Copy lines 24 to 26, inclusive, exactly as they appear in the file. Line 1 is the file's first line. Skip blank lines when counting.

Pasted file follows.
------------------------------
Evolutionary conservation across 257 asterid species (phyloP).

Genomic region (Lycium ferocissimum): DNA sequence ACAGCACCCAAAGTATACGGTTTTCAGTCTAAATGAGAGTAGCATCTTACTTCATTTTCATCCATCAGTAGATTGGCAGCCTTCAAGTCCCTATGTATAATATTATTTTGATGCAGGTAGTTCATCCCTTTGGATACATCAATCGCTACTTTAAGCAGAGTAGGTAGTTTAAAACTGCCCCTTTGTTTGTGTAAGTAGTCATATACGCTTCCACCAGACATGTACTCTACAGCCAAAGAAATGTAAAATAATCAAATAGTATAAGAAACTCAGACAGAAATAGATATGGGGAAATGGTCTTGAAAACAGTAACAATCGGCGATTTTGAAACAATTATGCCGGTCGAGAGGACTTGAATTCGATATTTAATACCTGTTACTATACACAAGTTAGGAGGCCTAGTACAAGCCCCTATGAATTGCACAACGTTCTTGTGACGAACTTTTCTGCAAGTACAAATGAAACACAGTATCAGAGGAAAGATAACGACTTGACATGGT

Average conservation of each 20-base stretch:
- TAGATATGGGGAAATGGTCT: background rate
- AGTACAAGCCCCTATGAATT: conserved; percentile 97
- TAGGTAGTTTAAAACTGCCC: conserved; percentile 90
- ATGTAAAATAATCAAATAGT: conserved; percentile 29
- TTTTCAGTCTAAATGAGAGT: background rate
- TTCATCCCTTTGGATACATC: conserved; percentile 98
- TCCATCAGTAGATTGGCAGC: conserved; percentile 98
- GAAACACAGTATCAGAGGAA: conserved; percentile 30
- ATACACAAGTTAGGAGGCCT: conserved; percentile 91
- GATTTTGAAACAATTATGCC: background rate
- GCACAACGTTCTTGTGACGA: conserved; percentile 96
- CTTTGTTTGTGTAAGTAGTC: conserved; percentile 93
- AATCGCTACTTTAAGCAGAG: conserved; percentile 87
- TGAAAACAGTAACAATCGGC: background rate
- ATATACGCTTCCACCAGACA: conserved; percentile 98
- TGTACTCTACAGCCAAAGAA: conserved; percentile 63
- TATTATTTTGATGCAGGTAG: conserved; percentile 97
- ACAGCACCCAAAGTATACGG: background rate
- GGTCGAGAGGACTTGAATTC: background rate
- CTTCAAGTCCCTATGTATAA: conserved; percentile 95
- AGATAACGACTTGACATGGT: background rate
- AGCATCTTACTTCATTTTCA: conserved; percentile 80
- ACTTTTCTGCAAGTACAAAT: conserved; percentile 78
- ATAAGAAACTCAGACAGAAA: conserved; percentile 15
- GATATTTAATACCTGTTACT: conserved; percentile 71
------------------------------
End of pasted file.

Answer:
- AGATAACGACTTGACATGGT: background rate
- AGCATCTTACTTCATTTTCA: conserved; percentile 80
- ACTTTTCTGCAAGTACAAAT: conserved; percentile 78